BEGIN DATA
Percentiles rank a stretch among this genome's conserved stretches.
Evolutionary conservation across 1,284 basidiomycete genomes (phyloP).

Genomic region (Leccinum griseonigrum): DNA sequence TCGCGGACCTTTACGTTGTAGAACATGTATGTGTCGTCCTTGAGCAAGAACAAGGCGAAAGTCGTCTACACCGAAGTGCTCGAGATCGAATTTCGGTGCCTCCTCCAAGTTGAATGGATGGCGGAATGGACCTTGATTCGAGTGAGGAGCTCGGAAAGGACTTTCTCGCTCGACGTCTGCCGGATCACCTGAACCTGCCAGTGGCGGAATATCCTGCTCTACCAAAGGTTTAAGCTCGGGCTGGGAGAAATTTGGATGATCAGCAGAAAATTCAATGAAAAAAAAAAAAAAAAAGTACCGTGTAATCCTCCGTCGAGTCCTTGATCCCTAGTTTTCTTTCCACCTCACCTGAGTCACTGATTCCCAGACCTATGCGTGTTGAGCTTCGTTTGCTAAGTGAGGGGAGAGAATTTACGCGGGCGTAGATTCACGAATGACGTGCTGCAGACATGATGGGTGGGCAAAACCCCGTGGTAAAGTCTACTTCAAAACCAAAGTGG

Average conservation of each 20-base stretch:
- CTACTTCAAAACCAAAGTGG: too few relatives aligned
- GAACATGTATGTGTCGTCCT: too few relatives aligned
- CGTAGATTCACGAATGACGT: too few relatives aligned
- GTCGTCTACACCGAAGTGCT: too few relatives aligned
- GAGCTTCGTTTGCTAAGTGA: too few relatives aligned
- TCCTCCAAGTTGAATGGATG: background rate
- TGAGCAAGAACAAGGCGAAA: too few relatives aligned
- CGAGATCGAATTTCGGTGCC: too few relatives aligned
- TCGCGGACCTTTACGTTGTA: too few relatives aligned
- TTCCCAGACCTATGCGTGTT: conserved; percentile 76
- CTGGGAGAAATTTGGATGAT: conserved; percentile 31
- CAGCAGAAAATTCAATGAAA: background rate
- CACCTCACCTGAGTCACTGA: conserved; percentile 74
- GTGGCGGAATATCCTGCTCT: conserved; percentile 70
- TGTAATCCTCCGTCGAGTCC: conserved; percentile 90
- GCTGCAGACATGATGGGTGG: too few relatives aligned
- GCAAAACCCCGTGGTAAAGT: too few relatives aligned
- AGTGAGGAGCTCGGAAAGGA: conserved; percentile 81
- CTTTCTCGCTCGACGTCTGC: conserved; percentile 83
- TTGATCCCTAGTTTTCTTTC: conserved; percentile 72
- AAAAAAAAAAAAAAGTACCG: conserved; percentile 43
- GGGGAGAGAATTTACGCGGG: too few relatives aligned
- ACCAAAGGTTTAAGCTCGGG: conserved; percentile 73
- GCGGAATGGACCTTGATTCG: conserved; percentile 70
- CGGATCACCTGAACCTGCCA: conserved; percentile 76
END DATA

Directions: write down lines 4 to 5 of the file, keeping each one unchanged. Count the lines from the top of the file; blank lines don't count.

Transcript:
Average conservation of each 20-base stretch:
- CTACTTCAAAACCAAAGTGG: too few relatives aligned